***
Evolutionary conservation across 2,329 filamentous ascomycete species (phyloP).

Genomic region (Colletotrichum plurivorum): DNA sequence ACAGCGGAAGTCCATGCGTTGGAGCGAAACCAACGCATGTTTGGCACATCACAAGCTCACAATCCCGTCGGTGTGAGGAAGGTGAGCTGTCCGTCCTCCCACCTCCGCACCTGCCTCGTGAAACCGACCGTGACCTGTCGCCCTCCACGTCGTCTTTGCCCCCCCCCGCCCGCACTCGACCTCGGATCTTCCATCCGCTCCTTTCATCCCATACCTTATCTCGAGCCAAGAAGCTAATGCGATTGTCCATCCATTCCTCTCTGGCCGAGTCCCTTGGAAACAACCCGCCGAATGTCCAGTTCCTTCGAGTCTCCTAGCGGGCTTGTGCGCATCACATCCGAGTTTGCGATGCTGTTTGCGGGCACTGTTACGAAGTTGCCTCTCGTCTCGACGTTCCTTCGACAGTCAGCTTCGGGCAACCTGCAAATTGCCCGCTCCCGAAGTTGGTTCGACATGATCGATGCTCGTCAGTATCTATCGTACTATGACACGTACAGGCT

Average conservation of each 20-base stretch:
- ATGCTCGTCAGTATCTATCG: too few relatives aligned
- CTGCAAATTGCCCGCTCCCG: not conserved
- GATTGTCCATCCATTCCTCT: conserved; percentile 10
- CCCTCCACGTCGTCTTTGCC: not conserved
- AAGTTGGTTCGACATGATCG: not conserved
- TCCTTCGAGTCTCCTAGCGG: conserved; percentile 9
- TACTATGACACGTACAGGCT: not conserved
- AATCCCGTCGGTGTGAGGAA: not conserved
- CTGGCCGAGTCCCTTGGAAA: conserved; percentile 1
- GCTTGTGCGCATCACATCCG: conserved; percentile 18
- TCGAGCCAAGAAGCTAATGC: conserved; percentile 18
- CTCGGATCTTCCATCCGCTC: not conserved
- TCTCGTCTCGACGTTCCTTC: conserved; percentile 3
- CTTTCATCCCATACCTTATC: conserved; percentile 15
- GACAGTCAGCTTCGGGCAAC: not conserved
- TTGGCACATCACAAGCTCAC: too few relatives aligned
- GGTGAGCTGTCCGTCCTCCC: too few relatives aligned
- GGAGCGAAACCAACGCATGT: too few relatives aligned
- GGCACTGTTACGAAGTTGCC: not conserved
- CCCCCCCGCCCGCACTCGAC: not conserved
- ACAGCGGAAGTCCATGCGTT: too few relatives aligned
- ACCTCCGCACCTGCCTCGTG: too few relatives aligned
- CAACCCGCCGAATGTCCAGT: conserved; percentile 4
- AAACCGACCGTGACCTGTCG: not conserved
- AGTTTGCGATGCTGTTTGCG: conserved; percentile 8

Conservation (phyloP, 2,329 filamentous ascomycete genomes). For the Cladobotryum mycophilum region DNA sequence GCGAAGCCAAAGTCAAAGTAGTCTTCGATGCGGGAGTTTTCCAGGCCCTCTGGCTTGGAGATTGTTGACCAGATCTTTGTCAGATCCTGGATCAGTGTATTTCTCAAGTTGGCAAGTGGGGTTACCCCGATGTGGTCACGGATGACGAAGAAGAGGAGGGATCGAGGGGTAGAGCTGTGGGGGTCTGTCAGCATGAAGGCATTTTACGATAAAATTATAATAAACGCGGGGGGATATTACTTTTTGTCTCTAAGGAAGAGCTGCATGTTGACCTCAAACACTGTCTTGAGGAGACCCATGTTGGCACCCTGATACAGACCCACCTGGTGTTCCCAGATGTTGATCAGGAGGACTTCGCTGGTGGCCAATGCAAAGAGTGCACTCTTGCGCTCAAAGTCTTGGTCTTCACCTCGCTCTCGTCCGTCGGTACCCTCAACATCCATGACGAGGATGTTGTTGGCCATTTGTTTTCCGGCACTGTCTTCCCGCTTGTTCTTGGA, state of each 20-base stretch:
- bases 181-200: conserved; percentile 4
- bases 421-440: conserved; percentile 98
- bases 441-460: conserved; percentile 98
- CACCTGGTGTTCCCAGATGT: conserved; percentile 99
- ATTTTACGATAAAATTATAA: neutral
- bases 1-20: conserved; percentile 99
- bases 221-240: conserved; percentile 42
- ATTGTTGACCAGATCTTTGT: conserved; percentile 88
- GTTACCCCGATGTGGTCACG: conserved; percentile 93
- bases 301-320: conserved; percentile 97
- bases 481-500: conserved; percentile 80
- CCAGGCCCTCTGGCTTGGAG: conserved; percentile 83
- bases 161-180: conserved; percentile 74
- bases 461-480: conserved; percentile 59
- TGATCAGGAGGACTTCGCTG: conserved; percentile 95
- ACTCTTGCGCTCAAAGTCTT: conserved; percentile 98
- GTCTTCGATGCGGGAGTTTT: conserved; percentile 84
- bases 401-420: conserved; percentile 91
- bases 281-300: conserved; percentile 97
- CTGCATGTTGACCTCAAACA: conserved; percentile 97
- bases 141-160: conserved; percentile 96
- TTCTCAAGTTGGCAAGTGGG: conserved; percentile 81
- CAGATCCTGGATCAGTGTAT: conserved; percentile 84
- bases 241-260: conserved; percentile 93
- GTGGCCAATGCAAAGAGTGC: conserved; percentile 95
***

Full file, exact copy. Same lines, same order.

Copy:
Evolutionary conservation across 2,329 filamentous ascomycete species (phyloP).

Genomic region (Colletotrichum plurivorum): DNA sequence ACAGCGGAAGTCCATGCGTTGGAGCGAAACCAACGCATGTTTGGCACATCACAAGCTCACAATCCCGTCGGTGTGAGGAAGGTGAGCTGTCCGTCCTCCCACCTCCGCACCTGCCTCGTGAAACCGACCGTGACCTGTCGCCCTCCACGTCGTCTTTGCCCCCCCCCGCCCGCACTCGACCTCGGATCTTCCATCCGCTCCTTTCATCCCATACCTTATCTCGAGCCAAGAAGCTAATGCGATTGTCCATCCATTCCTCTCTGGCCGAGTCCCTTGGAAACAACCCGCCGAATGTCCAGTTCCTTCGAGTCTCCTAGCGGGCTTGTGCGCATCACATCCGAGTTTGCGATGCTGTTTGCGGGCACTGTTACGAAGTTGCCTCTCGTCTCGACGTTCCTTCGACAGTCAGCTTCGGGCAACCTGCAAATTGCCCGCTCCCGAAGTTGGTTCGACATGATCGATGCTCGTCAGTATCTATCGTACTATGACACGTACAGGCT

Average conservation of each 20-base stretch:
- ATGCTCGTCAGTATCTATCG: too few relatives aligned
- CTGCAAATTGCCCGCTCCCG: not conserved
- GATTGTCCATCCATTCCTCT: conserved; percentile 10
- CCCTCCACGTCGTCTTTGCC: not conserved
- AAGTTGGTTCGACATGATCG: not conserved
- TCCTTCGAGTCTCCTAGCGG: conserved; percentile 9
- TACTATGACACGTACAGGCT: not conserved
- AATCCCGTCGGTGTGAGGAA: not conserved
- CTGGCCGAGTCCCTTGGAAA: conserved; percentile 1
- GCTTGTGCGCATCACATCCG: conserved; percentile 18
- TCGAGCCAAGAAGCTAATGC: conserved; percentile 18
- CTCGGATCTTCCATCCGCTC: not conserved
- TCTCGTCTCGACGTTCCTTC: conserved; percentile 3
- CTTTCATCCCATACCTTATC: conserved; percentile 15
- GACAGTCAGCTTCGGGCAAC: not conserved
- TTGGCACATCACAAGCTCAC: too few relatives aligned
- GGTGAGCTGTCCGTCCTCCC: too few relatives aligned
- GGAGCGAAACCAACGCATGT: too few relatives aligned
- GGCACTGTTACGAAGTTGCC: not conserved
- CCCCCCCGCCCGCACTCGAC: not conserved
- ACAGCGGAAGTCCATGCGTT: too few relatives aligned
- ACCTCCGCACCTGCCTCGTG: too few relatives aligned
- CAACCCGCCGAATGTCCAGT: conserved; percentile 4
- AAACCGACCGTGACCTGTCG: not conserved
- AGTTTGCGATGCTGTTTGCG: conserved; percentile 8

Conservation (phyloP, 2,329 filamentous ascomycete genomes). For the Cladobotryum mycophilum region DNA sequence GCGAAGCCAAAGTCAAAGTAGTCTTCGATGCGGGAGTTTTCCAGGCCCTCTGGCTTGGAGATTGTTGACCAGATCTTTGTCAGATCCTGGATCAGTGTATTTCTCAAGTTGGCAAGTGGGGTTACCCCGATGTGGTCACGGATGACGAAGAAGAGGAGGGATCGAGGGGTAGAGCTGTGGGGGTCTGTCAGCATGAAGGCATTTTACGATAAAATTATAATAAACGCGGGGGGATATTACTTTTTGTCTCTAAGGAAGAGCTGCATGTTGACCTCAAACACTGTCTTGAGGAGACCCATGTTGGCACCCTGATACAGACCCACCTGGTGTTCCCAGATGTTGATCAGGAGGACTTCGCTGGTGGCCAATGCAAAGAGTGCACTCTTGCGCTCAAAGTCTTGGTCTTCACCTCGCTCTCGTCCGTCGGTACCCTCAACATCCATGACGAGGATGTTGTTGGCCATTTGTTTTCCGGCACTGTCTTCCCGCTTGTTCTTGGA, state of each 20-base stretch:
- bases 181-200: conserved; percentile 4
- bases 421-440: conserved; percentile 98
- bases 441-460: conserved; percentile 98
- CACCTGGTGTTCCCAGATGT: conserved; percentile 99
- ATTTTACGATAAAATTATAA: neutral
- bases 1-20: conserved; percentile 99
- bases 221-240: conserved; percentile 42
- ATTGTTGACCAGATCTTTGT: conserved; percentile 88
- GTTACCCCGATGTGGTCACG: conserved; percentile 93
- bases 301-320: conserved; percentile 97
- bases 481-500: conserved; percentile 80
- CCAGGCCCTCTGGCTTGGAG: conserved; percentile 83
- bases 161-180: conserved; percentile 74
- bases 461-480: conserved; percentile 59
- TGATCAGGAGGACTTCGCTG: conserved; percentile 95
- ACTCTTGCGCTCAAAGTCTT: conserved; percentile 98
- GTCTTCGATGCGGGAGTTTT: conserved; percentile 84
- bases 401-420: conserved; percentile 91
- bases 281-300: conserved; percentile 97
- CTGCATGTTGACCTCAAACA: conserved; percentile 97
- bases 141-160: conserved; percentile 96
- TTCTCAAGTTGGCAAGTGGG: conserved; percentile 81
- CAGATCCTGGATCAGTGTAT: conserved; percentile 84
- bases 241-260: conserved; percentile 93
- GTGGCCAATGCAAAGAGTGC: conserved; percentile 95